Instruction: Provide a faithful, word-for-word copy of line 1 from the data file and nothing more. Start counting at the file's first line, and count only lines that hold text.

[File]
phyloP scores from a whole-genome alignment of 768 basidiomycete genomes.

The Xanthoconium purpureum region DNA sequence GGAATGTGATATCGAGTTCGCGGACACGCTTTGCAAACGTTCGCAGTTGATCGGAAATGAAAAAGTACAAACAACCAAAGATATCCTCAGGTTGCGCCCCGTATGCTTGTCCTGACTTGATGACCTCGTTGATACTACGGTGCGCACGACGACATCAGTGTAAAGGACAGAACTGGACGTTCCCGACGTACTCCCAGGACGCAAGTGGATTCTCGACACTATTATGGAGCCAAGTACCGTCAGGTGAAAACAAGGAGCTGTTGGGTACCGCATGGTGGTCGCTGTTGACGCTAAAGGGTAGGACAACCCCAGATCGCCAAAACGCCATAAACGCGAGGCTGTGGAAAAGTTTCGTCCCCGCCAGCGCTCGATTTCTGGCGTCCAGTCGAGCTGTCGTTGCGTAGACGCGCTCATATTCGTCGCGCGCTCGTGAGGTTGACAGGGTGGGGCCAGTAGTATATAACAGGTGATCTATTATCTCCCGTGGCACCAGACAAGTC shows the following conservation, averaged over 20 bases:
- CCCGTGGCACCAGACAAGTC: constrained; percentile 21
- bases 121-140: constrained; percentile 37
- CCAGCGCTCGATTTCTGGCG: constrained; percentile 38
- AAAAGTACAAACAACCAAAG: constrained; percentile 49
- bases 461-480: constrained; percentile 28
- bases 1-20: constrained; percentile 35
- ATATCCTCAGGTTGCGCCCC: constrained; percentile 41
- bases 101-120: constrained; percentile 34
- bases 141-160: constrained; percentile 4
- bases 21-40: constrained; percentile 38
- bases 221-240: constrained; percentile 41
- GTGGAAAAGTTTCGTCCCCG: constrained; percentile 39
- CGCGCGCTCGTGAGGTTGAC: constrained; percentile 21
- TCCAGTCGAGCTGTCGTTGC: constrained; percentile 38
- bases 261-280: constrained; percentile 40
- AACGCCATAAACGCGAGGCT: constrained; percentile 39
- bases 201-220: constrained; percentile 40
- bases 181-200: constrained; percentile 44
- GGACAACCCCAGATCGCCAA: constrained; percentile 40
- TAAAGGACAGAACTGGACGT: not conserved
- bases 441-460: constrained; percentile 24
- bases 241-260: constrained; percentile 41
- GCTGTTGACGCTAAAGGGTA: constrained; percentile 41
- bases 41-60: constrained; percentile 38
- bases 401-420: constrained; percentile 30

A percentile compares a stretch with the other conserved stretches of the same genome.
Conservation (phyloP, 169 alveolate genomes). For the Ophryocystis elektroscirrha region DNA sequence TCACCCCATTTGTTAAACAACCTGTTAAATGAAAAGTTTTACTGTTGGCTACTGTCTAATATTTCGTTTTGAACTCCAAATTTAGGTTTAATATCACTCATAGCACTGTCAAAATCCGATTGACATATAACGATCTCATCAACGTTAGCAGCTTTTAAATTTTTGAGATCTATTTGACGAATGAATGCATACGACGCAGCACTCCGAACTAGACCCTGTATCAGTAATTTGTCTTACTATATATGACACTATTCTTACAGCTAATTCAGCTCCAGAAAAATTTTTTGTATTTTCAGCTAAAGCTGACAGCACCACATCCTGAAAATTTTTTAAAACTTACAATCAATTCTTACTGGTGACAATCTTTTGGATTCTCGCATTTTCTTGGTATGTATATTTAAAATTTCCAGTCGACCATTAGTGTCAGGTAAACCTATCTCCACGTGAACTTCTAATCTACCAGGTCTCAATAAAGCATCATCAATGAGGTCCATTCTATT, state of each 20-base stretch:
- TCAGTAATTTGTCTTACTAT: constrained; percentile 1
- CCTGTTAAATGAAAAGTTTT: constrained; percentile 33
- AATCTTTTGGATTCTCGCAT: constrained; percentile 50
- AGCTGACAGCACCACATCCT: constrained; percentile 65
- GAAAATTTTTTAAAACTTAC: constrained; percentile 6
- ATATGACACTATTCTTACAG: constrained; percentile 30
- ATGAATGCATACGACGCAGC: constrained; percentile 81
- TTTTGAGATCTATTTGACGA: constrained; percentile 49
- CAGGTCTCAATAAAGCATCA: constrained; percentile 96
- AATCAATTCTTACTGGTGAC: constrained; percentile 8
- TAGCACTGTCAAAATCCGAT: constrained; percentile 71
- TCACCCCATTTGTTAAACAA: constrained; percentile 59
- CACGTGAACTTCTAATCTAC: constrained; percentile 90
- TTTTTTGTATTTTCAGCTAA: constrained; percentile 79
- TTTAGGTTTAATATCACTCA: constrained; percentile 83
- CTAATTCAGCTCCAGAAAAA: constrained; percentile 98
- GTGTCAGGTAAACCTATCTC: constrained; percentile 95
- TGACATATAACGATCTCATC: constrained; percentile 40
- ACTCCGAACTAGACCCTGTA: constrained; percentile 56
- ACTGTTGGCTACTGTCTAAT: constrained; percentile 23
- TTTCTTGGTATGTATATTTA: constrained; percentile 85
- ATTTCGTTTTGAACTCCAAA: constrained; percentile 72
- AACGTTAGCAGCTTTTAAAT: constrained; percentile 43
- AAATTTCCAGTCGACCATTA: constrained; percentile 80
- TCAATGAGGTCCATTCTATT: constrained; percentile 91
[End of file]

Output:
phyloP scores from a whole-genome alignment of 768 basidiomycete genomes.